Physical sciences, Earth sciences

Atoms up! A heated quantum system can be used as a universal probe for exotic states of matter

Quantization (the act or process of dividing) is the process of constraining an input from a continuous or otherwise-large set of values to a discrete set. The discovery of quantized quantities has often been associated with a revolution in our understanding of the laws of nature. EU-supported researchers have now predicted a novel form of quantization law.

From Pythagoras’ work on harmonics to the identification of the Balmer series in atomic physics, the quantization of physical observables plays a central role in our understanding and appreciation of the world around us.

Research supported by the EU has predicted a novel form of quantization involving the heating rate of a quantum system upon external shaking. Published in the journal ‘ScienceAdvances’, the paper ‘Probing topology by “heating”: Quantized circular dichroism in ultracold atoms’, sets out what the authors call an ‘intriguing manifestation of topology’.

To communicate their work, researchers put forward the following analogy: when an ice cube is placed in a microwave oven the water molecules are excited. This causes the ice to melt progressively and it passes through phases from solid to liquid. During the heating process the number of molecules that form the ice decrease over time. This process can be quantified by a heating rate. The research set out in the paper indicates that, in specific circumstances, such heating rates must satisfy an elegant and precise quantization law.

They show that when a physical system is heated up in a controlled manner, particles are ejected from the topological phase (in direct analogy with the melting of ice described above) and the corresponding heating rate demonstrably satisfies a novel quantization law. A crucial aspect of this novel quantization law is that it is dictated by the topological nature of the initial phase of the system.

Building on their universal nature, topological properties are currently studied in broad context, ranging from ultracold atomic gases and photonics to mechanical systems. These complementary and versatile domains offer the possibility of revealing unique topological properties, such as those emanating from engineered dissipation and other controllable interactions. For example, ultracold gasses have been explored by visualising the transverse displacement of an atomic cloud in response to an applied force.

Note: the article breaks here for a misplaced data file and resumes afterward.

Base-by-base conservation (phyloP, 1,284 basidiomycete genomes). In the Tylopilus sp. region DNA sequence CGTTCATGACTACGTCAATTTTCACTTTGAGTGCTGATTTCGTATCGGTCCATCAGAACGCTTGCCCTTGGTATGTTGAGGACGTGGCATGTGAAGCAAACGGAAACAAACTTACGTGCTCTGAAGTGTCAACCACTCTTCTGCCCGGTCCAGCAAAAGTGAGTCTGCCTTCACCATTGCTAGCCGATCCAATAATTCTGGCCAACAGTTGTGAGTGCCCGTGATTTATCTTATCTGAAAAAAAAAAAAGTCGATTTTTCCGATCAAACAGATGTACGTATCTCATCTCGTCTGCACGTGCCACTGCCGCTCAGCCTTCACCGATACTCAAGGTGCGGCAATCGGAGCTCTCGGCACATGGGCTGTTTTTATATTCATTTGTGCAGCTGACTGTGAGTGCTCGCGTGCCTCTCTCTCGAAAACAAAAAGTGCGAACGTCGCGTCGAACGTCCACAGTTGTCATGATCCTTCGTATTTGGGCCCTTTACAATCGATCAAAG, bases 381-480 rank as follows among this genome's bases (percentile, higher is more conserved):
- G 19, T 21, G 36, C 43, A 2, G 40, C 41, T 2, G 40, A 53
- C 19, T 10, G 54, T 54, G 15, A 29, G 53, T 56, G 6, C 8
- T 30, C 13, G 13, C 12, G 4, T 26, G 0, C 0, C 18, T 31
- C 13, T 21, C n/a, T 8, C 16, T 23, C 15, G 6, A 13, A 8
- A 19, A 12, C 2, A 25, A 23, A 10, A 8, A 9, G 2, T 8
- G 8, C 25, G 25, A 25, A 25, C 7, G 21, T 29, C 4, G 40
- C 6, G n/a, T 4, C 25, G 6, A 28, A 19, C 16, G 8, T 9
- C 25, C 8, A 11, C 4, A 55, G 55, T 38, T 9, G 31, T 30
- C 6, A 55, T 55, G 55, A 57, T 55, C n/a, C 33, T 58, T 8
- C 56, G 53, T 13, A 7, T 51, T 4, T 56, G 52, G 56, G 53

The research conducted by the TOPOCOLD project, working under the auspices of the EU-funded UQUAM project, has fed into the findings presented in the paper, the most important of which is that depletion rate of filled Bloch bands can satisfy a quantization law imposed by topology.

The team maintains that the depletion rate measurements are a powerful and universal probe for topological order in quantum matter due to the quantized effect. Their results point to the need to isolate the bulk response from any detrimental effects associated with the edge mode, which is where ultracold atom setups come into play. The authors propose the use of a physical platform consisting of an ultracold gas of atoms trapped in an optical lattice (a periodic landscape created by light). Such setups are known to constitute an ideal toolbox for the quantum engineering of topological matter and for implementing new types of measurements.

Support to TOPOCOLD (Manipulation of topological phases with cold atoms) is helping to identify realistic, optical-lattice setups hosting novel topologically-ordered phases, based on those technologies that are currently developed in cold-atom experiments. UQUAM (Ultracold Quantum Matter), gather together researchers with well-recognised and complementary expertise in the domains of quantum optics, atomic and condensed matter physics, and information science. Their goal is to take the interdisciplinary field of quantum technologies further, by taking advantage of the most recent spectacular advances in the control of ultracold atomic and molecular systems.

For more information, please see:
TOPOCOLD CORDIS project web page
UQUAM CORDIS project web page
UQUAM project website

last modification: 2017-09-18 17:15:02

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